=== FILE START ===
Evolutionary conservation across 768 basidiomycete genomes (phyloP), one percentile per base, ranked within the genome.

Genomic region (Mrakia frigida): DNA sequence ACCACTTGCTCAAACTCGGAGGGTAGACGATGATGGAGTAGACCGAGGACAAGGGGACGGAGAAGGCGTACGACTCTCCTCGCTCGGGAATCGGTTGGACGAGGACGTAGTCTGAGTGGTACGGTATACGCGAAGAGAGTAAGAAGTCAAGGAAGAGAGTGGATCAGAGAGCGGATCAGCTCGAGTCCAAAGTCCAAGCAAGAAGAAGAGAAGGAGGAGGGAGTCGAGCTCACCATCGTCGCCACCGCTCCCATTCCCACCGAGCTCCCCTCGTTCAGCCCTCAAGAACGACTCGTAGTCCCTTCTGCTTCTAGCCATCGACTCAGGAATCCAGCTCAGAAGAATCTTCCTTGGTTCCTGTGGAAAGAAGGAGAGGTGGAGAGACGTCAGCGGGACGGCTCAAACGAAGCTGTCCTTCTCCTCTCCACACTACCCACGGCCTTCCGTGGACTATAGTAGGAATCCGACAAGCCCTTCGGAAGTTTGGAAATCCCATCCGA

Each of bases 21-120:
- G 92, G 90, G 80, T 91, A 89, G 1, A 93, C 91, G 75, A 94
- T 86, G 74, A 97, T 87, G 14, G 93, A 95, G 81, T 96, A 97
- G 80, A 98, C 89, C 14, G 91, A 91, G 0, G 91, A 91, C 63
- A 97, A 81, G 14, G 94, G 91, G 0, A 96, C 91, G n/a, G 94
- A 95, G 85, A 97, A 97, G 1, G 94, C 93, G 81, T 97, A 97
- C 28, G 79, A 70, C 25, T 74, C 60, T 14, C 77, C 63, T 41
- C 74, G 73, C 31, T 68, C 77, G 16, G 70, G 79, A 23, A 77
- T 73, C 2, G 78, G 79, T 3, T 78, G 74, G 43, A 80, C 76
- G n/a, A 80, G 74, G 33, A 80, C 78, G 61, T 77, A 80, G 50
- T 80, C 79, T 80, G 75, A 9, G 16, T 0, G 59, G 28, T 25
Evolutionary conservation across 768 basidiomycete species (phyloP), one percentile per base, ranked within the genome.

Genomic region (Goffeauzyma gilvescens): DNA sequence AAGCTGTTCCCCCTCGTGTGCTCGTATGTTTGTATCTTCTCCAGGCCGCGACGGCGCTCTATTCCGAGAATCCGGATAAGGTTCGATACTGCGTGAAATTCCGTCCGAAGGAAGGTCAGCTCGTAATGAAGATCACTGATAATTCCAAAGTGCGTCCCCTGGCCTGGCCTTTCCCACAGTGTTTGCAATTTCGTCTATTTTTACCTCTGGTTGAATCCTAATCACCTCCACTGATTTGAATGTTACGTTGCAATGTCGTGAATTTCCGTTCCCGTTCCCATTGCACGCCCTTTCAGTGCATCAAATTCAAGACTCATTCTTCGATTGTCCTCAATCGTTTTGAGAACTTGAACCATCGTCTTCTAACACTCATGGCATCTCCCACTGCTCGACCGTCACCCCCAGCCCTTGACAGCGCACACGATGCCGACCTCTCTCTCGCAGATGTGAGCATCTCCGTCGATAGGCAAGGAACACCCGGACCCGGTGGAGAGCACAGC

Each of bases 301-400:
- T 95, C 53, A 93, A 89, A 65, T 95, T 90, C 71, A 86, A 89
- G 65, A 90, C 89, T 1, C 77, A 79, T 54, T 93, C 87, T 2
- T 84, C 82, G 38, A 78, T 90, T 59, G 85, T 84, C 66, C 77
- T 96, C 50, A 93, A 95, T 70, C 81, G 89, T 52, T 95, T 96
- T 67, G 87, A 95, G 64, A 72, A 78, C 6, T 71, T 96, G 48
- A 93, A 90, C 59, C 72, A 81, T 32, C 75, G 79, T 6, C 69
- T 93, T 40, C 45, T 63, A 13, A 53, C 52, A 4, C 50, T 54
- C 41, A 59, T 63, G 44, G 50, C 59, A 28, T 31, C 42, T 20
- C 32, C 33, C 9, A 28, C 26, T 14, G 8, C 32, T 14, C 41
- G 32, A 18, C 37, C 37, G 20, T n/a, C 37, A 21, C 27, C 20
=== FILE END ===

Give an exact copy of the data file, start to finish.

Evolutionary conservation across 768 basidiomycete genomes (phyloP), one percentile per base, ranked within the genome.

Genomic region (Mrakia frigida): DNA sequence ACCACTTGCTCAAACTCGGAGGGTAGACGATGATGGAGTAGACCGAGGACAAGGGGACGGAGAAGGCGTACGACTCTCCTCGCTCGGGAATCGGTTGGACGAGGACGTAGTCTGAGTGGTACGGTATACGCGAAGAGAGTAAGAAGTCAAGGAAGAGAGTGGATCAGAGAGCGGATCAGCTCGAGTCCAAAGTCCAAGCAAGAAGAAGAGAAGGAGGAGGGAGTCGAGCTCACCATCGTCGCCACCGCTCCCATTCCCACCGAGCTCCCCTCGTTCAGCCCTCAAGAACGACTCGTAGTCCCTTCTGCTTCTAGCCATCGACTCAGGAATCCAGCTCAGAAGAATCTTCCTTGGTTCCTGTGGAAAGAAGGAGAGGTGGAGAGACGTCAGCGGGACGGCTCAAACGAAGCTGTCCTTCTCCTCTCCACACTACCCACGGCCTTCCGTGGACTATAGTAGGAATCCGACAAGCCCTTCGGAAGTTTGGAAATCCCATCCGA

Each of bases 21-120:
- G 92, G 90, G 80, T 91, A 89, G 1, A 93, C 91, G 75, A 94
- T 86, G 74, A 97, T 87, G 14, G 93, A 95, G 81, T 96, A 97
- G 80, A 98, C 89, C 14, G 91, A 91, G 0, G 91, A 91, C 63
- A 97, A 81, G 14, G 94, G 91, G 0, A 96, C 91, G n/a, G 94
- A 95, G 85, A 97, A 97, G 1, G 94, C 93, G 81, T 97, A 97
- C 28, G 79, A 70, C 25, T 74, C 60, T 14, C 77, C 63, T 41
- C 74, G 73, C 31, T 68, C 77, G 16, G 70, G 79, A 23, A 77
- T 73, C 2, G 78, G 79, T 3, T 78, G 74, G 43, A 80, C 76
- G n/a, A 80, G 74, G 33, A 80, C 78, G 61, T 77, A 80, G 50
- T 80, C 79, T 80, G 75, A 9, G 16, T 0, G 59, G 28, T 25
Evolutionary conservation across 768 basidiomycete species (phyloP), one percentile per base, ranked within the genome.

Genomic region (Goffeauzyma gilvescens): DNA sequence AAGCTGTTCCCCCTCGTGTGCTCGTATGTTTGTATCTTCTCCAGGCCGCGACGGCGCTCTATTCCGAGAATCCGGATAAGGTTCGATACTGCGTGAAATTCCGTCCGAAGGAAGGTCAGCTCGTAATGAAGATCACTGATAATTCCAAAGTGCGTCCCCTGGCCTGGCCTTTCCCACAGTGTTTGCAATTTCGTCTATTTTTACCTCTGGTTGAATCCTAATCACCTCCACTGATTTGAATGTTACGTTGCAATGTCGTGAATTTCCGTTCCCGTTCCCATTGCACGCCCTTTCAGTGCATCAAATTCAAGACTCATTCTTCGATTGTCCTCAATCGTTTTGAGAACTTGAACCATCGTCTTCTAACACTCATGGCATCTCCCACTGCTCGACCGTCACCCCCAGCCCTTGACAGCGCACACGATGCCGACCTCTCTCTCGCAGATGTGAGCATCTCCGTCGATAGGCAAGGAACACCCGGACCCGGTGGAGAGCACAGC

Each of bases 301-400:
- T 95, C 53, A 93, A 89, A 65, T 95, T 90, C 71, A 86, A 89
- G 65, A 90, C 89, T 1, C 77, A 79, T 54, T 93, C 87, T 2
- T 84, C 82, G 38, A 78, T 90, T 59, G 85, T 84, C 66, C 77
- T 96, C 50, A 93, A 95, T 70, C 81, G 89, T 52, T 95, T 96
- T 67, G 87, A 95, G 64, A 72, A 78, C 6, T 71, T 96, G 48
- A 93, A 90, C 59, C 72, A 81, T 32, C 75, G 79, T 6, C 69
- T 93, T 40, C 45, T 63, A 13, A 53, C 52, A 4, C 50, T 54
- C 41, A 59, T 63, G 44, G 50, C 59, A 28, T 31, C 42, T 20
- C 32, C 33, C 9, A 28, C 26, T 14, G 8, C 32, T 14, C 41
- G 32, A 18, C 37, C 37, G 20, T n/a, C 37, A 21, C 27, C 20